Time & Attendance
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By Staff Report
Oct. 24, 2012
Have you read the story about a certain presidential candidate telling employers that’s it’s okay to suggest to their employees how to cast their votes in the upcoming election? Here’s the quote, via The Guardian.
I hope you make it very clear to your employees what you believe is in the best interest of your enterprise and therefore their job and their future in the upcoming elections. And whether you agree with me or you agree with President Obama, or whatever your political view, I hope — I hope you pass those along to your employees. Nothing illegal about you talking to your employees about what you believe is best for the business, because I think that will figure into their election decision, their voting decision and of course doing that with your family and your kids as well.
Governor Romney is correct about one thing—it is not illegal for employers to talk to their employees about the upcoming election and suggest how to vote. Indeed, as Professor Paul Secunda points out at the Yale Law Journal Online, employers may be able to go so far as to “compel their employees to listen to their political views at such meetings on pain of termination.” According to the Proactive Employer Blog, “employers justify their actions countering that rather than controlling or coercing workers, they are simply educating them.”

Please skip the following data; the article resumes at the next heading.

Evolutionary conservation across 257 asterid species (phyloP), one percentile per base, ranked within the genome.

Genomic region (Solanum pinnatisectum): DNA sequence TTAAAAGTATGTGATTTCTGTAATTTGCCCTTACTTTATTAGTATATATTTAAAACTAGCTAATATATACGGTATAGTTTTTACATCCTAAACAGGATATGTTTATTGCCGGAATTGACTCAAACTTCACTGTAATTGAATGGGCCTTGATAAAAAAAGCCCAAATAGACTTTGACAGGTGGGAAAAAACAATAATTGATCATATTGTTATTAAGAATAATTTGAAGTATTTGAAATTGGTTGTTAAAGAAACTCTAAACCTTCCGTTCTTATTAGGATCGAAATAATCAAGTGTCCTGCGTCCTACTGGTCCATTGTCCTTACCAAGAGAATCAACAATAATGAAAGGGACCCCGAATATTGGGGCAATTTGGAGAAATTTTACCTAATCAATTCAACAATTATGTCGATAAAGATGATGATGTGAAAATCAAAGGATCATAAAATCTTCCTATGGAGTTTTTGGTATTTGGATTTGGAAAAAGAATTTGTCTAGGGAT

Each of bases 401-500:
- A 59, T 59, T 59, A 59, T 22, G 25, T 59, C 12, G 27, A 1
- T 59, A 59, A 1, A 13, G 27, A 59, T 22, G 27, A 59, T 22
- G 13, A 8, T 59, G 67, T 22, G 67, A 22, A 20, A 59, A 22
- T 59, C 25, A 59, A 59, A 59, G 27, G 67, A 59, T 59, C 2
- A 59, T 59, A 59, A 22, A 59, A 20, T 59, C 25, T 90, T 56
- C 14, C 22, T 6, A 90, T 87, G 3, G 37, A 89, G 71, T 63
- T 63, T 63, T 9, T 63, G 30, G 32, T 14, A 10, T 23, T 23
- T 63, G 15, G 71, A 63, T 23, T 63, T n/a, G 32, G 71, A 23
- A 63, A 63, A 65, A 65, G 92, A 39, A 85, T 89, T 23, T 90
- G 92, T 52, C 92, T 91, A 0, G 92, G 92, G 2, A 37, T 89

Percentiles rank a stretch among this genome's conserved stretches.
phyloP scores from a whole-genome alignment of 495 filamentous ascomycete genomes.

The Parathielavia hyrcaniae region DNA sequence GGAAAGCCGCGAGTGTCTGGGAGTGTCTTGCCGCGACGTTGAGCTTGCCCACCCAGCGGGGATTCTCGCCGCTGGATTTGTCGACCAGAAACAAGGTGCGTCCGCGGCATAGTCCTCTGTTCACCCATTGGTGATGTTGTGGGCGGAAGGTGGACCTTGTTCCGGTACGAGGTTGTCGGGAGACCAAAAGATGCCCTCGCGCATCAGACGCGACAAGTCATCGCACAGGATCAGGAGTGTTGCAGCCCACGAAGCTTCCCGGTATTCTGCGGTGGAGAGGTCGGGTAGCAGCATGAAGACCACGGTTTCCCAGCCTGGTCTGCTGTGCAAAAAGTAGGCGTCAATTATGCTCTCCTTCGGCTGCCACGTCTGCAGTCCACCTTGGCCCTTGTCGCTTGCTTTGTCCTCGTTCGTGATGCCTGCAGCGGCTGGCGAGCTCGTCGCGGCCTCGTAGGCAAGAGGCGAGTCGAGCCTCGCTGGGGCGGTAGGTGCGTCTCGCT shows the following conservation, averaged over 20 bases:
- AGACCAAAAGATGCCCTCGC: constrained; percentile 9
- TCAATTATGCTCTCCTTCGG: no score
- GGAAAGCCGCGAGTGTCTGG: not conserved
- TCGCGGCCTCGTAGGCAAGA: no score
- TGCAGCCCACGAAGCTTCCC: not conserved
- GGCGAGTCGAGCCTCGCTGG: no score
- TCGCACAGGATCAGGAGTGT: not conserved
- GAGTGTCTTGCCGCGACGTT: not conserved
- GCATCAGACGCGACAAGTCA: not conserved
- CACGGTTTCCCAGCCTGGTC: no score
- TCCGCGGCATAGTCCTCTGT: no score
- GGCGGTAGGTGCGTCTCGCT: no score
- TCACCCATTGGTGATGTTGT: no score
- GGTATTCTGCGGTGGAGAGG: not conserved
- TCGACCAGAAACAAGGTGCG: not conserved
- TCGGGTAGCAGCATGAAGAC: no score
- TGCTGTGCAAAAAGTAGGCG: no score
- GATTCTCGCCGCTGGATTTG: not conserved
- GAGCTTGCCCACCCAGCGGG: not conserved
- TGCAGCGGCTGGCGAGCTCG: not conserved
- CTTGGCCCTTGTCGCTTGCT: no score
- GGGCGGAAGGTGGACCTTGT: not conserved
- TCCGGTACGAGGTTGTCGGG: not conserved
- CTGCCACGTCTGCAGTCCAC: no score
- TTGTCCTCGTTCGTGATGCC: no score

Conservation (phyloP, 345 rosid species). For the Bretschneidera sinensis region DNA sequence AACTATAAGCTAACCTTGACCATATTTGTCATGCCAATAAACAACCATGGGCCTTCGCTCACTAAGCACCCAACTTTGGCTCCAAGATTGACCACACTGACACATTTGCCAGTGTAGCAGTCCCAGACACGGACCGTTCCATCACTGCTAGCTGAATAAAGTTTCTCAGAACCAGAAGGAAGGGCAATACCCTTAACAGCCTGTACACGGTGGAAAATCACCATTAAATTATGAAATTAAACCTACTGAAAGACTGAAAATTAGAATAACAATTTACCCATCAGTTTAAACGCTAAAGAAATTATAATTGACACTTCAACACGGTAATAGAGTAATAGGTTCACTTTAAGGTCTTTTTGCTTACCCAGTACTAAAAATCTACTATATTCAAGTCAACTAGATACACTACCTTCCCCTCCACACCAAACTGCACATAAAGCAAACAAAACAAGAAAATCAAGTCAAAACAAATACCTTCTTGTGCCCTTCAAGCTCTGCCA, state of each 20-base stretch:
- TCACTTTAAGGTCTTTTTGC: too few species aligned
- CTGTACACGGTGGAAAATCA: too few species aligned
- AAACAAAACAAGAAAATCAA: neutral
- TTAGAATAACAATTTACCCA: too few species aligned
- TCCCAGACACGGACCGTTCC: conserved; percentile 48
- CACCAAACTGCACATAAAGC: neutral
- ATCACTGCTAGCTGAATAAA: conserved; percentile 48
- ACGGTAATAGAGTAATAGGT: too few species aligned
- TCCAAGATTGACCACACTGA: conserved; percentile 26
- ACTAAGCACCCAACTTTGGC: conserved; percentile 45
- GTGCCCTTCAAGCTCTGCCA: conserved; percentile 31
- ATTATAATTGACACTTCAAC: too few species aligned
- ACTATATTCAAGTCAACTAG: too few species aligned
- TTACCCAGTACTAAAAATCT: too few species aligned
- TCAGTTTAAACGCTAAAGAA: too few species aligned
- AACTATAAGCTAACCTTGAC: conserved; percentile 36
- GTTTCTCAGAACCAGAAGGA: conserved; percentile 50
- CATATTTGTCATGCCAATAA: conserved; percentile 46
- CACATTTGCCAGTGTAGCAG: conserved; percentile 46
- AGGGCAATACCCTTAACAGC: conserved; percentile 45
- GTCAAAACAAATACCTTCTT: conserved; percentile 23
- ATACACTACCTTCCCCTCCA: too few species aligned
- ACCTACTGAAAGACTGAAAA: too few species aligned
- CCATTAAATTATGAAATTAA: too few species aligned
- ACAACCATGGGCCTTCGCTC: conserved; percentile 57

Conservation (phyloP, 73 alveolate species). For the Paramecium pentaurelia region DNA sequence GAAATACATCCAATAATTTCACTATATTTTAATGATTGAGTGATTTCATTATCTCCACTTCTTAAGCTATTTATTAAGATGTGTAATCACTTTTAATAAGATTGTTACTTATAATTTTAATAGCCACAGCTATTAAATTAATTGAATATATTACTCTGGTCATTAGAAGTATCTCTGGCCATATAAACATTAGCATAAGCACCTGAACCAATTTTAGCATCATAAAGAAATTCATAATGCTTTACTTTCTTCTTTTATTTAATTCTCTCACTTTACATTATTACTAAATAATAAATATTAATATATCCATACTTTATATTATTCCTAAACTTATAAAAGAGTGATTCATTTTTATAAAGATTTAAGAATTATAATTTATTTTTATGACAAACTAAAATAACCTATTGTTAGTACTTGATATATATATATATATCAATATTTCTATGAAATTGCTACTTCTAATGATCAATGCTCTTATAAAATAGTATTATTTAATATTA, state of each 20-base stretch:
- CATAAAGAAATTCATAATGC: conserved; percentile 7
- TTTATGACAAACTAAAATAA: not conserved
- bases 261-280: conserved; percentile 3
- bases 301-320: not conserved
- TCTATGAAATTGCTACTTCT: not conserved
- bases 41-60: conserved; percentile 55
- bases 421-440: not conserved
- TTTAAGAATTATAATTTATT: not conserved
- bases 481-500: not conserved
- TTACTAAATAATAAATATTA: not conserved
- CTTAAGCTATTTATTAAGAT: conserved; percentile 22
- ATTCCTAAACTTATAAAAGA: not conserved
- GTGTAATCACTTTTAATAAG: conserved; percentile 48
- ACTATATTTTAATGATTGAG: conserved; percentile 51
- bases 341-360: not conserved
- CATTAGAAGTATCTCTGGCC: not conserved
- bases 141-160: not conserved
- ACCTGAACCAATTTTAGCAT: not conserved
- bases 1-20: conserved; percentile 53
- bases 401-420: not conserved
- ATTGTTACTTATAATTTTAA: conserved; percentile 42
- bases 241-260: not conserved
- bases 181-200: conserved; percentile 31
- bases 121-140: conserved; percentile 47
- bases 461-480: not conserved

There are some laws covering this type of conduct. The federal government criminalizes intimidation, threats, or coercion for the purpose of interfering with one’s right to vote one’s choice in a federal election. A few states (Michigan, for example) expressly prohibit employers from discharging or otherwise coercing employees to influence their votes in political elections. Ohio is not one of those states.
Legal or illegal, however, you need to ask yourself whether holding captive audience meetings to discuss political issues, threatening employees’ jobs, or mandating their attendance at political events is a valid business practice. How you answer the question of whether you think it’s okay to try to shape or influence your employees’ votes helps to define the kind of employer you are. Voting is an intensely personal choice. I don’t think it’s my business how my family members cast their votes. I certainly don’t think it’s an employer’s business how its employees cast their votes. Voting booths have privacy curtains for a reason. Exercise some discretion by not invading that privacy of your workers.
Written by Jon Hyman, a partner in the Labor & Employment group of Kohrman Jackson & Krantz. For more information, contact Jon at (216) 736-7226 or firstname.lastname@example.org.
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